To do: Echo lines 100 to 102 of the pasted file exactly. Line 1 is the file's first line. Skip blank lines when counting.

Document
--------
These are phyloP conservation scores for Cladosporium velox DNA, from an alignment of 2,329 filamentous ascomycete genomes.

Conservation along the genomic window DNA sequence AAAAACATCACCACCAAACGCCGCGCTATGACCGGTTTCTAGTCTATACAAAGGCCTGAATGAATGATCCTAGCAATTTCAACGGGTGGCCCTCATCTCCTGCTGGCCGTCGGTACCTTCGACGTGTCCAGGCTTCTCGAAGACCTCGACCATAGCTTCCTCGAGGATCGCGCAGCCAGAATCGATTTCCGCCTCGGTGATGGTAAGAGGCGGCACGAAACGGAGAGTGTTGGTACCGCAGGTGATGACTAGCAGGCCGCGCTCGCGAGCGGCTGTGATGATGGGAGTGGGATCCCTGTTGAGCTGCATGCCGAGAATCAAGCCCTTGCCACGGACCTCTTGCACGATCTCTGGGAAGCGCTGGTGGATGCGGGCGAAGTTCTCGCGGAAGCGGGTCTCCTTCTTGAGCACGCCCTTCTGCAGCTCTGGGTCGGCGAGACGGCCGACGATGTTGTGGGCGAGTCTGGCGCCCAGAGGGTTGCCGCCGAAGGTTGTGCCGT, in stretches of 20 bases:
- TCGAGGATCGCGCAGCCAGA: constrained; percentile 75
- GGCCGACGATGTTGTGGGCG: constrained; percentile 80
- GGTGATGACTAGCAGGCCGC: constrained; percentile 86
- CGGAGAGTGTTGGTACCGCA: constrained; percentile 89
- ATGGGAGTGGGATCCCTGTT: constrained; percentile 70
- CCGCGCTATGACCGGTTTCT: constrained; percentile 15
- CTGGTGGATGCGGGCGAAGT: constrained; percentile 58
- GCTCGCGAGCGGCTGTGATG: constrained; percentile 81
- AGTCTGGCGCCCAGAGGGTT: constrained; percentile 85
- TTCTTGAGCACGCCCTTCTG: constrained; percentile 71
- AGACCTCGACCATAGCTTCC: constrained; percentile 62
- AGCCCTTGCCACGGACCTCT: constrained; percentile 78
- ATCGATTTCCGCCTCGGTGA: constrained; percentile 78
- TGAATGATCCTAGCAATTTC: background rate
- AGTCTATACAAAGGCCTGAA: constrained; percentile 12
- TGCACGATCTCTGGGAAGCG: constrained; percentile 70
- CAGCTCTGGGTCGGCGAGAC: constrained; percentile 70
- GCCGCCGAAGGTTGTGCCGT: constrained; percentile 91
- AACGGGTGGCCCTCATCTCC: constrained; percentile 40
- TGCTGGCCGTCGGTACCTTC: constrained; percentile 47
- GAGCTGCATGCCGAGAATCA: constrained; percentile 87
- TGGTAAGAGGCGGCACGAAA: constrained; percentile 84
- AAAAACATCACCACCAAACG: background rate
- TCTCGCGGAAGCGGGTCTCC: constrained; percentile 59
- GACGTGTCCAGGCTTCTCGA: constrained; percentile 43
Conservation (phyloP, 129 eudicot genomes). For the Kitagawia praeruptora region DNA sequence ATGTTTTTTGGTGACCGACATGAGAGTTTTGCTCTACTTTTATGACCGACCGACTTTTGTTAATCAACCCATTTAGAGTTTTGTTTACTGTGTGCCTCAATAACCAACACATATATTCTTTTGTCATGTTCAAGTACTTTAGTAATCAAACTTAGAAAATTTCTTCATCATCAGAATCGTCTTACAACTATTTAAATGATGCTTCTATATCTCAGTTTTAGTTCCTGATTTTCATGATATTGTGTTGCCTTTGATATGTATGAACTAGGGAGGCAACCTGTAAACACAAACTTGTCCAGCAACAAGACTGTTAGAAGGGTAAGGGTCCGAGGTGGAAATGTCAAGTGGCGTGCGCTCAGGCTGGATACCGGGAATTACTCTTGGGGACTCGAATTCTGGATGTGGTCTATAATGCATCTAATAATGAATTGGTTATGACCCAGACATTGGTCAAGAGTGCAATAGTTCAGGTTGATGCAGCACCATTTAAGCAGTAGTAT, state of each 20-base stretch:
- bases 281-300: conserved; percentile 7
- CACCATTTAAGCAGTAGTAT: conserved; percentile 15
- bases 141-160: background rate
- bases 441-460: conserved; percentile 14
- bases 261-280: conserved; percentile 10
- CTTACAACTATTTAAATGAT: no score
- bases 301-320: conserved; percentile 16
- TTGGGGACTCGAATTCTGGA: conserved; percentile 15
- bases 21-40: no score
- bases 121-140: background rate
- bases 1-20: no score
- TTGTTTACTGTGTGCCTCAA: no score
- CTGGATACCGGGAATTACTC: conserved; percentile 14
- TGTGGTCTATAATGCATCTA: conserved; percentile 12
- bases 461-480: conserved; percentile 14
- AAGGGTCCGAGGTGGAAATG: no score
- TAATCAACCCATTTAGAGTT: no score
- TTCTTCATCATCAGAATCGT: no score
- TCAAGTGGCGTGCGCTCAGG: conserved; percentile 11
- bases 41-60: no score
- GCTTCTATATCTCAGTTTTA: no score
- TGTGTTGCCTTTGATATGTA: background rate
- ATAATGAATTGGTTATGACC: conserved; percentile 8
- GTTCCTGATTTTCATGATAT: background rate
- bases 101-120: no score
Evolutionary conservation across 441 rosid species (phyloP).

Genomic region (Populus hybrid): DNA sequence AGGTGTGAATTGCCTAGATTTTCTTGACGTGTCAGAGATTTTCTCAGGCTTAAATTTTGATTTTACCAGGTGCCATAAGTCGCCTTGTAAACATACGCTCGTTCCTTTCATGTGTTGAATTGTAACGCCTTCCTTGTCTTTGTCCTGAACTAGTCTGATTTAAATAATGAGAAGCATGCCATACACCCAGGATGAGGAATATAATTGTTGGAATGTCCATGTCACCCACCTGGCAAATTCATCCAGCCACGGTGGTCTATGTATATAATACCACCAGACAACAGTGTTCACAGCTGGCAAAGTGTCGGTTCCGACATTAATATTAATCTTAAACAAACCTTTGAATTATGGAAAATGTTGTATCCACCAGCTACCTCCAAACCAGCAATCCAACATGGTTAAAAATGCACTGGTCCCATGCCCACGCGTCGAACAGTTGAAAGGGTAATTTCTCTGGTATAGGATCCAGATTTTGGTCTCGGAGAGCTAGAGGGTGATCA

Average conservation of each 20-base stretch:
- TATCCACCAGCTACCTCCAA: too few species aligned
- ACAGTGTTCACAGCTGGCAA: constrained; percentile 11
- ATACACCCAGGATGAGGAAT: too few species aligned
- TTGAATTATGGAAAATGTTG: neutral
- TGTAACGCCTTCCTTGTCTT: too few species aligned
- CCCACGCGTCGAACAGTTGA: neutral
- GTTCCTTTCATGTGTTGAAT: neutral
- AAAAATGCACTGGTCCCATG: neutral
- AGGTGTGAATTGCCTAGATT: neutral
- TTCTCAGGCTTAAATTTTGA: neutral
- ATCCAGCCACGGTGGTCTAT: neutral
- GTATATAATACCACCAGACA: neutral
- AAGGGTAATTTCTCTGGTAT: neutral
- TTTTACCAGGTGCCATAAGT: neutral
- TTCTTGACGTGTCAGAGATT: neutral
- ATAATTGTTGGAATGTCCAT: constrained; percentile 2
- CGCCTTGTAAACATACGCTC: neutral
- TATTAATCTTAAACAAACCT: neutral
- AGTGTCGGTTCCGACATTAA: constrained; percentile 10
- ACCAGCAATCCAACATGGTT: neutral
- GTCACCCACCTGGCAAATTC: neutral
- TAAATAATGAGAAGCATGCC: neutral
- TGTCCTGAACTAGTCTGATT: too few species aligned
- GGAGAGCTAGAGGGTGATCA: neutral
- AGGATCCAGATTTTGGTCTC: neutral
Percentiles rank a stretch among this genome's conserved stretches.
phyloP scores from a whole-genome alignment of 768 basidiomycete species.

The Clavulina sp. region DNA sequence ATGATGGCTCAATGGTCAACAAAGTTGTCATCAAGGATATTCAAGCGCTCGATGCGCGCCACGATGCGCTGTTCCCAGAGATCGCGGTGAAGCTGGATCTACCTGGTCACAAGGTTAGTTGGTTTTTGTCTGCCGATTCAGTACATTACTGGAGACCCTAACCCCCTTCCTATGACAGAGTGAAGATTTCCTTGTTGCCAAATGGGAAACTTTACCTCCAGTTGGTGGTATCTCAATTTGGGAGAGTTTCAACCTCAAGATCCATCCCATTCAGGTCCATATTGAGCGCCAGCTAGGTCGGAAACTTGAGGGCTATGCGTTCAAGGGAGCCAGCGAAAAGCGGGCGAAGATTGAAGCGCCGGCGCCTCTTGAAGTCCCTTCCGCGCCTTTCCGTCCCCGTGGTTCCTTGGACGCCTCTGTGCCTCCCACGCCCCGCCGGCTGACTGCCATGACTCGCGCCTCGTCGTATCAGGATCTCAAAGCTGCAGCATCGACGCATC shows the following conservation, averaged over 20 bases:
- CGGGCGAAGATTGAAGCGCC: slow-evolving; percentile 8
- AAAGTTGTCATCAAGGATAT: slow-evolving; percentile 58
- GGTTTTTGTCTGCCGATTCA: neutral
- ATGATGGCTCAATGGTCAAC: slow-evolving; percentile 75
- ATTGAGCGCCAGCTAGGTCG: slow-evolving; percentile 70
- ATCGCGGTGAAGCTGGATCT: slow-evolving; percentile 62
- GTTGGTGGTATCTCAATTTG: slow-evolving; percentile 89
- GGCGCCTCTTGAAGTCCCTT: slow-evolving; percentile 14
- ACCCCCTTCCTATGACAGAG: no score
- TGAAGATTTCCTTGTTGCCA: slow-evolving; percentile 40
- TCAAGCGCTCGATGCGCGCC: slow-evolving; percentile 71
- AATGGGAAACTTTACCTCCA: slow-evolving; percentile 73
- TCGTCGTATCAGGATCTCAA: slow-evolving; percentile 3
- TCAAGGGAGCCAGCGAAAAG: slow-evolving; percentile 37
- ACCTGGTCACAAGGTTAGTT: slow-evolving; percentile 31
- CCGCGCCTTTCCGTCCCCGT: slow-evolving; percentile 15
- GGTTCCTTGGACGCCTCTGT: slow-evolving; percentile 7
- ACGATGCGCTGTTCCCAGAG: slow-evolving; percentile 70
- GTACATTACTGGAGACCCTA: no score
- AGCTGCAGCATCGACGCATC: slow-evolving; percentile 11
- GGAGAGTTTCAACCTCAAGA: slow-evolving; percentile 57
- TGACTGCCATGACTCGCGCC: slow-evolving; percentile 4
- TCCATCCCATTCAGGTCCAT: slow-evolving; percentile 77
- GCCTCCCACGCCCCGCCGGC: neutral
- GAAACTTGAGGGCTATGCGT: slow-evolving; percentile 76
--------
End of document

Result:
- CCGCGCCTTTCCGTCCCCGT: slow-evolving; percentile 15
- GGTTCCTTGGACGCCTCTGT: slow-evolving; percentile 7
- ACGATGCGCTGTTCCCAGAG: slow-evolving; percentile 70